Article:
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April, 2022

Heat Strokes: Symptoms, Causes and Prevention

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Heatstroke also known as sunstroke, is a serious and life-threatening condition and must be considered an emergency. It generally occurs when the body is unable to rid itself of excess heat due to vigorous activity such as working, exercising, or just sitting in a hot environment.

If left untreated, it can kill or cause damage to the brain or other major organs of your body. The longer it is left, the more severe heat stroke can become. In some cases, it can be serious.

Though anyone can get heatstroke, some people are more susceptible including children, athletes, alcoholics, diabetics and those not used to intense heat and sun. Certain drugs can also make a person more prone to heatstroke. It is more common in people over age 50. It often happens as a progression from milder heat-related disorders such as heat syncope (fainting), heat cramps and heat exhaustion. But it can strike even if you have no signs of previous heat injury.

Heat Stroke Symptoms

The main sign of sunstroke is a markedly elevated body temperature (> than 104° F) with changes in mental status ranging from personality changes to confusion and coma. The skin may be hot and dry — although if sunstroke is caused by exertion, the skin may be moist.

Other heatstroke symptoms may include:

  • Rapid heartbeat/pulse

  • Rapid and shallow breathing

  • Irritability, confusion or unconsciousness

  • Elevated or lowered blood pressure

  • Stoppage of sweating

  • Feeling dizzy or lightheaded

  • Headache

  • Nausea (Vomiting)

  • Fainting, which may be the initial symptom in older adults

  • If sunstroke progresses, the following serious symptoms can develop:

  • Mental confusion

  • Hyperventilation

  • Body cramps

  • Painful spasms in arms and legs

  • Seizure

  • Coma

Heat Stroke Causes

It can occur as a result of:

  • Exposure to a hot environment. In a type of heatstroke, known as non-exertional heatstroke, being in a hot environment results in a rise in core body temperature. This sort of heatstroke usually occurs after exposure to hot, humid weather for an extended period. It is most common in older adults and in people with chronic disorders.

  • Strenuous activity. Exertional heatstroke is caused by rises in core body temperature as a result of intense physical activity in hot conditions. Exertional heatstroke can happen to anyone who exercises or works in hot weather, but it's more likely to happen to people who aren't used to high temperatures.

In either type of heatstroke, your condition can be brought on by:

  • Wearing excess clothing that stops sweat from evaporating easily and cooling your body

  • Consumption of alcoholic beverages can affect your body's ability to maintain  temperature

  • Becoming dehydrated by not consuming enough water to replenish fluids lost via sweating

Heat Stroke Prevention

Although high summer temperatures are rarely considered a health threat in India, they kill more people than tornadoes, floods, hurricanes and lightning combined. As a result, they must be handled with care.

Heatstroke is a potentially severe condition, but it is avoidable. Remaining cool and hydrated is necessary. Below are some simple tips in which this can be achieved:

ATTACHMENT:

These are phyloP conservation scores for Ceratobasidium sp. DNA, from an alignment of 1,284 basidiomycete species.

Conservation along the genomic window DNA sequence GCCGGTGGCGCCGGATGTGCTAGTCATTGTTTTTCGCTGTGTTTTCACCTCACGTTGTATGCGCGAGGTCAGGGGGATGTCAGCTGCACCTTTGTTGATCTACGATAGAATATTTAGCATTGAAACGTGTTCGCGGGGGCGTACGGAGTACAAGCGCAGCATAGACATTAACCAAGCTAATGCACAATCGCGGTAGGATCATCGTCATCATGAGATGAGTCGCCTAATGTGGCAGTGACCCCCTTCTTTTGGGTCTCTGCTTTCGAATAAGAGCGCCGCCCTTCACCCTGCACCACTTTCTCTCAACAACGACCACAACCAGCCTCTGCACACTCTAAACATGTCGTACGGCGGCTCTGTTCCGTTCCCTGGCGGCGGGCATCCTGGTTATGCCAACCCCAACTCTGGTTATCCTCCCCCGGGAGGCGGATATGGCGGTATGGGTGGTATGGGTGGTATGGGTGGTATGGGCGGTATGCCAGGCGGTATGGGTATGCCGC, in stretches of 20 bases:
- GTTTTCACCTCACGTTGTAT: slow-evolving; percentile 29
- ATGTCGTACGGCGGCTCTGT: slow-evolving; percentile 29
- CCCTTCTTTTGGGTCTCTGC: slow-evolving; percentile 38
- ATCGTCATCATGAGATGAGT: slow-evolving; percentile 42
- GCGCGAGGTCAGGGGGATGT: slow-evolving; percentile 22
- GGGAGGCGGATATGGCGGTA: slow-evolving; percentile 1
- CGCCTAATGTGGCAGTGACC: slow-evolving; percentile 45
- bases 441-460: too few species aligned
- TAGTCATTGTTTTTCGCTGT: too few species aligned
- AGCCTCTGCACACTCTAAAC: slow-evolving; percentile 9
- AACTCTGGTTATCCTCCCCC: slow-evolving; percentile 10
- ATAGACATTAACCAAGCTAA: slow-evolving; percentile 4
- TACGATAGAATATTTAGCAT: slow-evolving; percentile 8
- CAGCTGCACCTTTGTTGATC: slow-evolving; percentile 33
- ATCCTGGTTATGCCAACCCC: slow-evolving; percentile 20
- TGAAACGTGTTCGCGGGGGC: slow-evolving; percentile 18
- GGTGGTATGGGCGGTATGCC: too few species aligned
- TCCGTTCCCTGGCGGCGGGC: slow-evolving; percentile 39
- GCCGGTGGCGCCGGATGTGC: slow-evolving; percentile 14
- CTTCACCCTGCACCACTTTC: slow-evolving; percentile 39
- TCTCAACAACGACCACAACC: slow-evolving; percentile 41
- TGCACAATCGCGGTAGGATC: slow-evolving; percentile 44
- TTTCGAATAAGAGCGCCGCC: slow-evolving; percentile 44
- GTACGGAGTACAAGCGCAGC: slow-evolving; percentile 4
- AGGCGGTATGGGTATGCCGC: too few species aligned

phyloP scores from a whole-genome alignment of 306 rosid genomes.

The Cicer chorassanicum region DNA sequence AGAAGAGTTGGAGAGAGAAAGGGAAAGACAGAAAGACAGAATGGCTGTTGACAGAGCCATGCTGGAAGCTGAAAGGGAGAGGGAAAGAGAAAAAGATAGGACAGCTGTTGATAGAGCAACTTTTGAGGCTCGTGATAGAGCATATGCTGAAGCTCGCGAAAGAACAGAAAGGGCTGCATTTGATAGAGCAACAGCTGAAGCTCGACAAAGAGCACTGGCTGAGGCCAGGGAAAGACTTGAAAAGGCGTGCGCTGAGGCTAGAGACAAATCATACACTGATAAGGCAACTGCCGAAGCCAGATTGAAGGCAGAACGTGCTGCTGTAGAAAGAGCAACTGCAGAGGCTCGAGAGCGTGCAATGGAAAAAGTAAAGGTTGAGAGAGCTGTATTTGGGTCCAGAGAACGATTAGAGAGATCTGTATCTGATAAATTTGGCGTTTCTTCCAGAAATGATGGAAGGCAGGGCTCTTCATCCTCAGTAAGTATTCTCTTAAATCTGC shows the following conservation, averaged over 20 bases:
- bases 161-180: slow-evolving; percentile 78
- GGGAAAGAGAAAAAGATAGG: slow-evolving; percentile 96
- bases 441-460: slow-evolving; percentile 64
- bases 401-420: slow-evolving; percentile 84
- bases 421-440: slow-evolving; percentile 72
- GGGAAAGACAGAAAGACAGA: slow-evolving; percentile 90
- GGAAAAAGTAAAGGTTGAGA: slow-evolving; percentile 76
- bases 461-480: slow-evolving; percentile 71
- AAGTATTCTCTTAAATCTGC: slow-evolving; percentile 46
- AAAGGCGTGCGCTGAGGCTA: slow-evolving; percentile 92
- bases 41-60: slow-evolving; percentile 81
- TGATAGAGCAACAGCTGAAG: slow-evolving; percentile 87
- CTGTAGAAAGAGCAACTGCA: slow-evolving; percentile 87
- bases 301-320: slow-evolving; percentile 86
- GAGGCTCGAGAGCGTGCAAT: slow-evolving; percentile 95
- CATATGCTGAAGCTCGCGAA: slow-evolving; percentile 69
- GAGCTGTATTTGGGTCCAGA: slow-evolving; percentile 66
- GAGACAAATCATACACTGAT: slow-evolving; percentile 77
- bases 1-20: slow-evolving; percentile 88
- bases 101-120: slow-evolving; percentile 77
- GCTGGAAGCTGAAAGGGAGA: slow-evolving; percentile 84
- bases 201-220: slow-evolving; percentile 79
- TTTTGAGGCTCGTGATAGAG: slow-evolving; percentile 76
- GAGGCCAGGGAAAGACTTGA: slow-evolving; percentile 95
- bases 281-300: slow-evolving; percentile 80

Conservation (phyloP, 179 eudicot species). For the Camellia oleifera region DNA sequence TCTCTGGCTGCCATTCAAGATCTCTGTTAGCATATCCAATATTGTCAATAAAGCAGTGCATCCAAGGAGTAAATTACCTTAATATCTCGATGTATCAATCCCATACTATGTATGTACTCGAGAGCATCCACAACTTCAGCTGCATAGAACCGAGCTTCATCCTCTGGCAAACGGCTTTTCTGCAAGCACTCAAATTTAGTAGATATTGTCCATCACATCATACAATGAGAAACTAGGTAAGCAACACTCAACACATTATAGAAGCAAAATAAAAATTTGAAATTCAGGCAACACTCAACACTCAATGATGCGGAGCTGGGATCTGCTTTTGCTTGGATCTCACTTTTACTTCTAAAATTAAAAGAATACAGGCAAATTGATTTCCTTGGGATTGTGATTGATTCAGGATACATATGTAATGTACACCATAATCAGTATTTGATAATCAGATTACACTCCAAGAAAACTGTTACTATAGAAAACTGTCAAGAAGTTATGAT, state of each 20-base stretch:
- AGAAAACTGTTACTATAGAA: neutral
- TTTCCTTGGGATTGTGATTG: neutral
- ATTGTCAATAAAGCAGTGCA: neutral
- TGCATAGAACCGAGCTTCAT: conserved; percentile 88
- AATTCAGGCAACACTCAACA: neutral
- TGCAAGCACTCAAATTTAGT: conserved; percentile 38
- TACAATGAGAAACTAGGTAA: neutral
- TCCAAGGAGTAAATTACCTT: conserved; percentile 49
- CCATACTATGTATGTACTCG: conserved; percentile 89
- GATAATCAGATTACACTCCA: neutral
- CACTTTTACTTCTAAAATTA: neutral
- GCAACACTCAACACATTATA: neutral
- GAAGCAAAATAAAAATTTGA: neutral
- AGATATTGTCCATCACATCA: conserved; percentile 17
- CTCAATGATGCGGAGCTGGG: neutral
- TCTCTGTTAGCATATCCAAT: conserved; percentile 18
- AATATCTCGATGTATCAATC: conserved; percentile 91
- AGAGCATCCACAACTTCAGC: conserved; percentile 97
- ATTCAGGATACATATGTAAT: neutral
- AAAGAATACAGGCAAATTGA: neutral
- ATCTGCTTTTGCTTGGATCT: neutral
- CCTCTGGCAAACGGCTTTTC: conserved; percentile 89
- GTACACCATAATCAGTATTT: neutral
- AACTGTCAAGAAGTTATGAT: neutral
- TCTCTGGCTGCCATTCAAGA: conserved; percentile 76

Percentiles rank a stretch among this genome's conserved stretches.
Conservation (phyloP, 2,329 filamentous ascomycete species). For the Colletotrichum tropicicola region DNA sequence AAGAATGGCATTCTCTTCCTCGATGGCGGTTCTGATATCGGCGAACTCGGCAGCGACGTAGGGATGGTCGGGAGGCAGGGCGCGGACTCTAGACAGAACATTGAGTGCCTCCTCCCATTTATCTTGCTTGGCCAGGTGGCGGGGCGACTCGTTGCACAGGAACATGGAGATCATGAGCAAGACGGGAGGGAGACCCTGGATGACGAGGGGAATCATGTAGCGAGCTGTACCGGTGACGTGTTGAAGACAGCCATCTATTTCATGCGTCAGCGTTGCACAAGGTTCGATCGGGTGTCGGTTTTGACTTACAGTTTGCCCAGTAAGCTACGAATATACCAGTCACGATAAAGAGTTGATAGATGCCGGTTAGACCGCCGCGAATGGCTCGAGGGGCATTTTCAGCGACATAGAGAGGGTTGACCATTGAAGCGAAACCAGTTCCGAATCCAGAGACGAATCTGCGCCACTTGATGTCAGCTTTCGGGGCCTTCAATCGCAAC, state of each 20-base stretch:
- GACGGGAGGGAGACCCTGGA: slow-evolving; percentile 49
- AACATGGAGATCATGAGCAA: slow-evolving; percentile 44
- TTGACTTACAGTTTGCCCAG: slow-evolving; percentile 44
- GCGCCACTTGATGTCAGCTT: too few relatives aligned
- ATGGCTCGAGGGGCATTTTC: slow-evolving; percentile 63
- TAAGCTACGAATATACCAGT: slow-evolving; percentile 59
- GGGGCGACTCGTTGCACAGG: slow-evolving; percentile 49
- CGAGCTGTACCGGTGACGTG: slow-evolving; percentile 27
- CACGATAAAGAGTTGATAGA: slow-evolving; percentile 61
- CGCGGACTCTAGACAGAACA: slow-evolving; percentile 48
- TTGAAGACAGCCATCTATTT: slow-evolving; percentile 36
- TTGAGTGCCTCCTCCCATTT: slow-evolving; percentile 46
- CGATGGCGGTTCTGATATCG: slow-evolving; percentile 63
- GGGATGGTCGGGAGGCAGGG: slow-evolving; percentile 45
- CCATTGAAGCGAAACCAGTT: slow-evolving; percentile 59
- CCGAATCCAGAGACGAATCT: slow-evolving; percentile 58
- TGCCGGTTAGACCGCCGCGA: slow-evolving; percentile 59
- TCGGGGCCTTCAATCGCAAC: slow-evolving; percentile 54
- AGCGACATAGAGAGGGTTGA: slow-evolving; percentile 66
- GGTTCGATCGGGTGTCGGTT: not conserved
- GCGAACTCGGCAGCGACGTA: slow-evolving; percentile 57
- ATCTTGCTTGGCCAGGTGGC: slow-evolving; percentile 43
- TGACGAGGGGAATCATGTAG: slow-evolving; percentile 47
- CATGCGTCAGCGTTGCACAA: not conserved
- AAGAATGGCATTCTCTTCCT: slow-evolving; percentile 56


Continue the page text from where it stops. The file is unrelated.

• Clothing: Wear lightweight and loose-fitting clothes, this allows the body to cool appropriately

  • Fluids: Intake enough fluids to replace fluids lost via sweating

  • Parked Cars: Never leave someone in a car, as this is the most common cause of heatstroke in kids. In a locked car, the temperature can increase by almost 7° C in 10 minutes. Even if the car windows are cracked or the car is in the shade, it is still not safe. Between 1998 and 2011, around 500 children in the United State died from being left inside hot cars, with 75 people dying at under 2 years of age

  • Timing: During the hottest parts of the day i.e., between 11 Am and 3 Pm take extra precautions. If it is not possible to cease activity, increase fluid intake and take regular rests in the shade.

  • Sunburn: Avoid getting sunburned as this influences the way in which the body cools down. Wear a hat with a wide brim and apply sunscreen.

  • Caution: If a person is at risk of having heatstroke, whether due to medications, age or health status,  they should ensure medical services are nearby if they plan to partake in strenuous activity on a hot day.

Heatstroke is an underestimated disorder that is completely avoidable if simple recommendations are followed.

Heat Stroke Treatment

The goal of heatstroke treatment is cooling your body to a normal temperature to avoid or reduce damage to your brain and vital organs. To do this, your surgeon may take these steps:

  • Immerse you in cold water. The most effective way of fast lowering your core body temperature is to take a cold or ice bath. The faster you can receive cold water immersion, the fewer chances of death and organ damage.

  • Use evaporation cooling techniques. If cold water immersion is not available, then health care providers may try to lower your body temperature using an evaporation technique. Cool water is misted on the body while warm air is fanned over you, leading the water to evaporate and cool your skin.

  • Cover you with ice and cooling blankets. Another way is to wrap you in a unique cooling blanket and apply ice packs to your neck, groin, back and armpits to reduce your temperature.

  • Give you medications to control your shivering. If treatments to reduce your body temperature make you shiver, your physician may give you a muscle relaxant, like a benzodiazepine. Shivering raises your body temperature, reducing the effectiveness of treatment.



Dr Bevin D'Silva

Consultant & HOD - Emergency Medicine

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